Study shows more nurses prefer benefits of travel nursing

The ongoing nurse shortage, coupled with a heightened interest in travel nursing, has afforded nurses a boost in earnings and more opportunities, says travel nurse leader 50 States Staffing. As a result, more staff nurses are choosing to travel. There are as many reasons for trying travel as there are RNs, but many find that traveling is more rewarding than working as a permanent nurse, with an overwhelming percentage reporting that flexibility and pay as the primary reasons for travel nursing.

Salaries for permanent positions are relatively transparent. If you want to increase total compensation, and possibly get some tax advantages, consider travel nursing — which can pay up to 20 percent more than staff work and includes benefits such as housing stipends, health insurance, flexible scheduling and time off.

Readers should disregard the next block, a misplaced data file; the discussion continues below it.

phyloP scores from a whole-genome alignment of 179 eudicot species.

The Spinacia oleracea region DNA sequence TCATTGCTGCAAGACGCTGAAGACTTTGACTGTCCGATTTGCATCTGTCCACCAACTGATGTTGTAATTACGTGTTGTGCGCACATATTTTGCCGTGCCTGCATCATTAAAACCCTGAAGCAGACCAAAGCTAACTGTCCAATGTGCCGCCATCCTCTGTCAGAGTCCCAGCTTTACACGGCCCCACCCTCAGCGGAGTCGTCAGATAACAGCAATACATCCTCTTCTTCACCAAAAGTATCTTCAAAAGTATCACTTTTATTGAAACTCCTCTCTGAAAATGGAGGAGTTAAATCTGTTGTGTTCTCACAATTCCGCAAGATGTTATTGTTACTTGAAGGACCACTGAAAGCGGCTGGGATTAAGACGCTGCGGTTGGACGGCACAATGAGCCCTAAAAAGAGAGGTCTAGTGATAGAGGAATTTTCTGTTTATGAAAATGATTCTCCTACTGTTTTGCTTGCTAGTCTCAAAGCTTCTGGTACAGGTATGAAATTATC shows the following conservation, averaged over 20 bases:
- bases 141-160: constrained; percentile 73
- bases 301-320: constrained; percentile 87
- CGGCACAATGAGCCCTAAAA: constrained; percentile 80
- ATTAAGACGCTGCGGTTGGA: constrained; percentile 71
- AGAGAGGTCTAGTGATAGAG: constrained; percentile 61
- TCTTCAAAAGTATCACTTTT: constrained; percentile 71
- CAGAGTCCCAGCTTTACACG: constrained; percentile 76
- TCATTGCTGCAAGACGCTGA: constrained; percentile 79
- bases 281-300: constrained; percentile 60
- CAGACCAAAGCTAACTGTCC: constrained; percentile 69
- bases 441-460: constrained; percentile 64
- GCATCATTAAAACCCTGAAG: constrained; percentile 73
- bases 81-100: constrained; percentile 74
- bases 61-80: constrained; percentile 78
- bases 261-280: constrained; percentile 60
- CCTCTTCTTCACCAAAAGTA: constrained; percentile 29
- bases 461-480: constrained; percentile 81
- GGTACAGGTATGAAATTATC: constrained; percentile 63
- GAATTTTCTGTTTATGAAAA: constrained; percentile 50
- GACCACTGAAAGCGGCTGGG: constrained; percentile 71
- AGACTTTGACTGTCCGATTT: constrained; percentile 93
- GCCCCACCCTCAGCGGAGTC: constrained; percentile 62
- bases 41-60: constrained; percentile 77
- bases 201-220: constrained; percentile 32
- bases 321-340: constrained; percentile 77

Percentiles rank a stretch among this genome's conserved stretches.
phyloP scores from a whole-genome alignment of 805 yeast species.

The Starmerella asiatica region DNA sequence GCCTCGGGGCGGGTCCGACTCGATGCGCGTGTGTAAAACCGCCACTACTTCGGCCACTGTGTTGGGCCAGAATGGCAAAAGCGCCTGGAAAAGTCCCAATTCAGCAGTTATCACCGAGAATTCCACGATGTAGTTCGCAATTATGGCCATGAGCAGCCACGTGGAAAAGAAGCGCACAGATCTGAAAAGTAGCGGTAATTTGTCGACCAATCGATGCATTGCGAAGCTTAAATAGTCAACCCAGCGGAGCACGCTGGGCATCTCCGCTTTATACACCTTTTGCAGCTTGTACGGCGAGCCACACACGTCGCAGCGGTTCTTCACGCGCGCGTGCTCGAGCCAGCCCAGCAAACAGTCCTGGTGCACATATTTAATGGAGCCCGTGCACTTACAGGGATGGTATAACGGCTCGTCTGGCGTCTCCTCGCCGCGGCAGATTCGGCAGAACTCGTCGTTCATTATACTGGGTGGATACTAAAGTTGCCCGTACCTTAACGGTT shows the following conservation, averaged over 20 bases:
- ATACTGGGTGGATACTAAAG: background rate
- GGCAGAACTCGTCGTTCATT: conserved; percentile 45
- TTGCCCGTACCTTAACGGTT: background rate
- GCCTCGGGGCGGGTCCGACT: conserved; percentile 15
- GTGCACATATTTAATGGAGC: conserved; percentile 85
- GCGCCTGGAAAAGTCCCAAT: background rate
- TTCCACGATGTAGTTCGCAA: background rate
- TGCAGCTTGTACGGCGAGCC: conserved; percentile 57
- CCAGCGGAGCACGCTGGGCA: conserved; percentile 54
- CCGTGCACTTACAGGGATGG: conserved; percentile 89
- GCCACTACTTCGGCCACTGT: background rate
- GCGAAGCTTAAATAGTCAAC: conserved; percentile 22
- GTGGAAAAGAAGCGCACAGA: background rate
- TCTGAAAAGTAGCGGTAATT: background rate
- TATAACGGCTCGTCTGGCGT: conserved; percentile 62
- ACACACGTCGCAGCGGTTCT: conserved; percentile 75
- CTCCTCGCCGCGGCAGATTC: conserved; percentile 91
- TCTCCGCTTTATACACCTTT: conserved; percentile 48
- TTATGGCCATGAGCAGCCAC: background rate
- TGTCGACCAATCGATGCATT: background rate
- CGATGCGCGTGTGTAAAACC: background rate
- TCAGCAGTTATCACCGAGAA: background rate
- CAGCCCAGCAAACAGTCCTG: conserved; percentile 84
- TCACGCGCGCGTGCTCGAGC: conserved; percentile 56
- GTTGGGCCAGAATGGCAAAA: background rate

Other high-ranking reasons nurses give for making the switch to travel include fewer hospital politics and the spontaneity and excitement of meeting new people and experiencing new destinations. “I’ve never had to miss a wedding and I can always spend Christmas with family and friends,” said travel RN, Nicole G. “I planned to try travel nursing jobs for only a year at first, but it’s going on five now and the perks and flexibility are tough to beat.”

“With the noticeable uptick in travel nursing jobs comes the flexibility to renew 13 week assignments, opt for a new location or return home,” says the Vice President of Recruitment for traveling nurse agency American Traveler. “This flexibility has more permanent position nurses calling and requesting traveling nurse assignments in high-paying healthcare markets such as Seattle, Washington State and Northern California.